WASHINGTON—With Democrats in control of both Congress and the White House for at least the next two years, the business of the federal government is going to look different.
Democrats hold the Senate by the slimmest of margins, with Vice President Kamala Harris as president of the Senate able to break any potential ties with her vote. The House margin for Democrats shrunk during the last election, a time when many thought the party would solidify its hold instead of giving ground to Republicans.
President Joe Biden, who took office Jan. 20, has put out plenty of signals about what he wants to accomplish, and some of that work could happen quite quickly.
A key priority viewed by the tire industry is an expected federal infrastructure bill that the new administration wants to get passed within the first 100 days of inauguration. Tires and rubber are tied to infrastructure through their use in transportation. Used tires also are recycled in various ways for construction projects.
Roy Littlefield III, CEO of the Tire Industry Association, sees infrastructure out front on the nation's agenda as Biden takes control. But he warns that funding for such work could partially come at the expense of the tire industry in the form of higher and new federal tire taxes.
There's also talk about creating a vehicle miles traveled tax to raise additional money during a time when there are concerns about declining fuel tax revenue due to the increasing use of electric vehicles.
This type of added tax could serve to dampen use of vehicles, as owners will be more aware of their travel and how it could impact their pocketbooks.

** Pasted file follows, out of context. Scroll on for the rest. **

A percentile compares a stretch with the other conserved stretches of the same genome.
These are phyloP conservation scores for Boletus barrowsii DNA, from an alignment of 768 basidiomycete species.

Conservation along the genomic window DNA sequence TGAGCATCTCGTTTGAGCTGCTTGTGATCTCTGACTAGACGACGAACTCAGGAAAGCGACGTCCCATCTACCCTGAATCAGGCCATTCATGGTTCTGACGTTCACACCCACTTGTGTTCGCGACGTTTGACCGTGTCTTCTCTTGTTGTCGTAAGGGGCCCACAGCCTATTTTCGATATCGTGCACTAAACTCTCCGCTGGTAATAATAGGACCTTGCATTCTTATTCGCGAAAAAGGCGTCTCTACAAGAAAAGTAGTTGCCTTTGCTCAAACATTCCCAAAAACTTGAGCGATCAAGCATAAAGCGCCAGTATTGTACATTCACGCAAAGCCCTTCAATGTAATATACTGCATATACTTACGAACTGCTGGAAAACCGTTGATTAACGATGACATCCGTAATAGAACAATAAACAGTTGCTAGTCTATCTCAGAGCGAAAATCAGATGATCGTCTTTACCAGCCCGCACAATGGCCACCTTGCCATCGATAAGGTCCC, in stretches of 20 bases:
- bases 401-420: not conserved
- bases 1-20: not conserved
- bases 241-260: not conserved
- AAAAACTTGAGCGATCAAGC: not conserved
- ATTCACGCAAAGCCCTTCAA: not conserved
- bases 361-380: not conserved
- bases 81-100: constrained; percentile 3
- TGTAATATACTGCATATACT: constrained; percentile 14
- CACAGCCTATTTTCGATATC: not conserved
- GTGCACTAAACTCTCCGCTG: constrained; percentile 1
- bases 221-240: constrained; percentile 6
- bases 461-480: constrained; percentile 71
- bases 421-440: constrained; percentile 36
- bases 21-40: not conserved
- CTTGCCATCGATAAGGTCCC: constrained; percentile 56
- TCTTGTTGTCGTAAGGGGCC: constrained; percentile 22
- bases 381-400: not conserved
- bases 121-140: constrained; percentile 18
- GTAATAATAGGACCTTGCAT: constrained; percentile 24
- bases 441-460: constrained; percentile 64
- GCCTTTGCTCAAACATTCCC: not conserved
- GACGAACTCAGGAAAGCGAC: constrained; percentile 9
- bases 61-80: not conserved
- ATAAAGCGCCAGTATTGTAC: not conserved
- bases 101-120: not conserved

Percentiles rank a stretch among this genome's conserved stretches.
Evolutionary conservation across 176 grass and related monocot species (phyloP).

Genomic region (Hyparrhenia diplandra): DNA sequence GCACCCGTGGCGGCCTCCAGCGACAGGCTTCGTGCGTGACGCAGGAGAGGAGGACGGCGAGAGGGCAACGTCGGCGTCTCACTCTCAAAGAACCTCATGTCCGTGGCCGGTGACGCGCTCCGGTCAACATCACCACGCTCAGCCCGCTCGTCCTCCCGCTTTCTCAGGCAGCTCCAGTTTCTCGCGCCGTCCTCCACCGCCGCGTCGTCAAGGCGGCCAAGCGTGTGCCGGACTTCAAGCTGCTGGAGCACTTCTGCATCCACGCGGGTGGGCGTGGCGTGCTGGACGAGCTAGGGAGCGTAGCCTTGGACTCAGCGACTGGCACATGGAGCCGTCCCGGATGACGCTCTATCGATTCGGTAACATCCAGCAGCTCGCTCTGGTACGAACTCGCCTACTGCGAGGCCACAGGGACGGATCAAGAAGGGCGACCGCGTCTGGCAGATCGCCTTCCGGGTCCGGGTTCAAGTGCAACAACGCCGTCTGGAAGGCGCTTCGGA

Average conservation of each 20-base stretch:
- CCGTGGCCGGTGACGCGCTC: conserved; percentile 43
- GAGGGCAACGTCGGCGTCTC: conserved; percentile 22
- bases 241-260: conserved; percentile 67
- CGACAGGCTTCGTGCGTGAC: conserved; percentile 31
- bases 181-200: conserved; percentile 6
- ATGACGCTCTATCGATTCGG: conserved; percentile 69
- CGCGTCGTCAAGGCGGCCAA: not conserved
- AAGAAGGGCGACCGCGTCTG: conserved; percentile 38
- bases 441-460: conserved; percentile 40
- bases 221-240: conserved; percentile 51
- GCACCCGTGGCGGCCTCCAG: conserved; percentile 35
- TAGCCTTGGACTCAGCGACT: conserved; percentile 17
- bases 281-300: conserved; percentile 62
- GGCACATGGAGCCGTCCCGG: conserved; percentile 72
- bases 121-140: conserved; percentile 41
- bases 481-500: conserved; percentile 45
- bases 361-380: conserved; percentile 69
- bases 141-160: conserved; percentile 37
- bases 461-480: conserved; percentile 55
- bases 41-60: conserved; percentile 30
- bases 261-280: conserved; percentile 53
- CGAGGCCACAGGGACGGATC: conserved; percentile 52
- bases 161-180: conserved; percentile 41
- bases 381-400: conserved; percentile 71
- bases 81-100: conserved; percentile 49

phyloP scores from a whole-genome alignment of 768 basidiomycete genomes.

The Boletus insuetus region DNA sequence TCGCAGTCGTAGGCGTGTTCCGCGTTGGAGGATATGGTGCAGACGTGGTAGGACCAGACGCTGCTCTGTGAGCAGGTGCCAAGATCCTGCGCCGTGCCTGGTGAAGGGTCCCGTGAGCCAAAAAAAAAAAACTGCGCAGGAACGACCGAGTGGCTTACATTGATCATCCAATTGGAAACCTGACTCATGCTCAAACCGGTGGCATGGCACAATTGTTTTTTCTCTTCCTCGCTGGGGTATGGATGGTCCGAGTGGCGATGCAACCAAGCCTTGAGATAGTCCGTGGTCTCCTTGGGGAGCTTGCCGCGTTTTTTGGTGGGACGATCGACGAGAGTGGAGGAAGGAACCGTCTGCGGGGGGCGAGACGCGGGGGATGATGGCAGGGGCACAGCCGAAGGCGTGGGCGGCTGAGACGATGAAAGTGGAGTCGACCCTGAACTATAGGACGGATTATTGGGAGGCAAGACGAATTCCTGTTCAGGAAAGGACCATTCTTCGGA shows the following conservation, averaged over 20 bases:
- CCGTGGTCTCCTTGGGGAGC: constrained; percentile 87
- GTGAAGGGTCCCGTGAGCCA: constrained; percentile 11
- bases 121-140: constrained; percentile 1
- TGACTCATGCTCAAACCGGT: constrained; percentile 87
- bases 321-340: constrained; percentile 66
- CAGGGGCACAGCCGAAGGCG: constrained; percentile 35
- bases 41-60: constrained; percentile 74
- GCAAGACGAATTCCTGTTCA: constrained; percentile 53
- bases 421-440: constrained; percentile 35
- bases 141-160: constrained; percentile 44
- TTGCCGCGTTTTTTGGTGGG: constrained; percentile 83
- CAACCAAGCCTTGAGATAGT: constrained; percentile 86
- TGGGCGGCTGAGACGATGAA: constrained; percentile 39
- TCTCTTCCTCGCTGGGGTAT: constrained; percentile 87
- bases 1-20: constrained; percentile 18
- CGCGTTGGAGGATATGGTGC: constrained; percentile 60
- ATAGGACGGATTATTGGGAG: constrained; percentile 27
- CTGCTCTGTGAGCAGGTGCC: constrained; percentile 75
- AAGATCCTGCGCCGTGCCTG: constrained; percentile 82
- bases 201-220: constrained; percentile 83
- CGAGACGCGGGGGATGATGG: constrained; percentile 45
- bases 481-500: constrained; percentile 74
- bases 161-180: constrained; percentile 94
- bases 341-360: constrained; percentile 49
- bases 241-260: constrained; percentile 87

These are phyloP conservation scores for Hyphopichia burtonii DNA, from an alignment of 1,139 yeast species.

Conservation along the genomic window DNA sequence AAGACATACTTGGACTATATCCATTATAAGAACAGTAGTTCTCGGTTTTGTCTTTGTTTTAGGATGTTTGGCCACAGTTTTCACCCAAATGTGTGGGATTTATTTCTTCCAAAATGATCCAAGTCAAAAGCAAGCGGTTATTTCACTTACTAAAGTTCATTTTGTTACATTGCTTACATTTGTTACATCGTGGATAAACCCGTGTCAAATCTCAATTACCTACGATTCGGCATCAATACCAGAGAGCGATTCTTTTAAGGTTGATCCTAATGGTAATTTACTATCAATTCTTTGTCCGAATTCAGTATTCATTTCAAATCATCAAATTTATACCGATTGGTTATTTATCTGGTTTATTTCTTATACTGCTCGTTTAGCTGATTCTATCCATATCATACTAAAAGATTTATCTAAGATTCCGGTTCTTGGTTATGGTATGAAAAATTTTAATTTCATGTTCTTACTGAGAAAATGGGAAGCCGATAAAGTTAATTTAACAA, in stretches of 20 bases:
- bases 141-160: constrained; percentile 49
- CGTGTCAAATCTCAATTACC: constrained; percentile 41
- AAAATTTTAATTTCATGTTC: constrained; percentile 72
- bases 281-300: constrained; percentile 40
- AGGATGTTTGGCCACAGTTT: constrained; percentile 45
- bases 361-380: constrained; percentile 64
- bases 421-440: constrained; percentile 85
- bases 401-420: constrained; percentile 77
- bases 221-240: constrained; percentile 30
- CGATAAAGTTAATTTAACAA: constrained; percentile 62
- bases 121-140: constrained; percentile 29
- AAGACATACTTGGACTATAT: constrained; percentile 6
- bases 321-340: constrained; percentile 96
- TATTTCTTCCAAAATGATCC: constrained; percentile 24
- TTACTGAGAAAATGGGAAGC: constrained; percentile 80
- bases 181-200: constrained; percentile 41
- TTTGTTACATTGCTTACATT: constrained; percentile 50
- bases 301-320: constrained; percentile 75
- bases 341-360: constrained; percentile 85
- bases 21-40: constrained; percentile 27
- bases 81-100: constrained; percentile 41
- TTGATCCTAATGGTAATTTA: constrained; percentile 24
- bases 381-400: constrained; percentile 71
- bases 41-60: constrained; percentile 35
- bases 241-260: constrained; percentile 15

"Given the industry we are in, we don't want to be supporting anything that would reduce miles traveled," Littlefield said.
Biden and Democrats already have signaled plans to issue more direct stimulus aid to citizens around the country. It's still a bit unclear about what additional aid could be in store for businesses.
The federal government, in late December, re-upped the Paycheck Protection Program, pumping another $284 billion into the program and allowing certain companies a second crack at the funding.
"It's just going to depend on how the next few months play out," Roy Littlefield IV, director of government affairs at TIA, said about future stimulus.
Factors include how fast vaccines are rolled out to the masses and when some sort of normalcy can return, he said.
"It might not be necessary. But right now, we're still at record cases every day, record deaths every day, record hospitalizations. Until we get that under control, businesses are just dying. I would think there will be a lot more done for businesses, but it's just unclear."
Whatever actions are taken, observers believe the workings of Washington will run smoother now that one party is in control.
When planning for what changes the election could bring, the U.S. Tire Manufacturers Association figured the most probable outcome would be Democrats controlling both chambers and the presidency. And that's how the election played out.
"We see a lot of opportunity here. The scenario is actually the one we considered the most likely based on everything we knew before Nov. 3," USTMA CEO Anne Forristall Luke said. "We did a significant amount of scenario planning around this."
The Biden administration likely will increase focus on areas including climate policy, surface transportation and infrastructure development. Other key areas include COVID-19 and economic recovery and sustainability, she said. "We feel good about the work we have done to position the tire manufacturing industry well in those discussions."
Advancements in tires, Luke said, can be central in discussions on climate and sustainability as they play such an important role in transportation.
One important but often overlooked aspect of the economic troubles brought on by COVID-19 is the economic impact on local and state governments.
With budgets being stressed due to lower revenue, Luke expressed concern that efforts to fund scrap tire recycling and recovery could be hampered if cash is diverted from those programs to cover other expenses. That's why it is important for future federal aid to include money for state and local governments.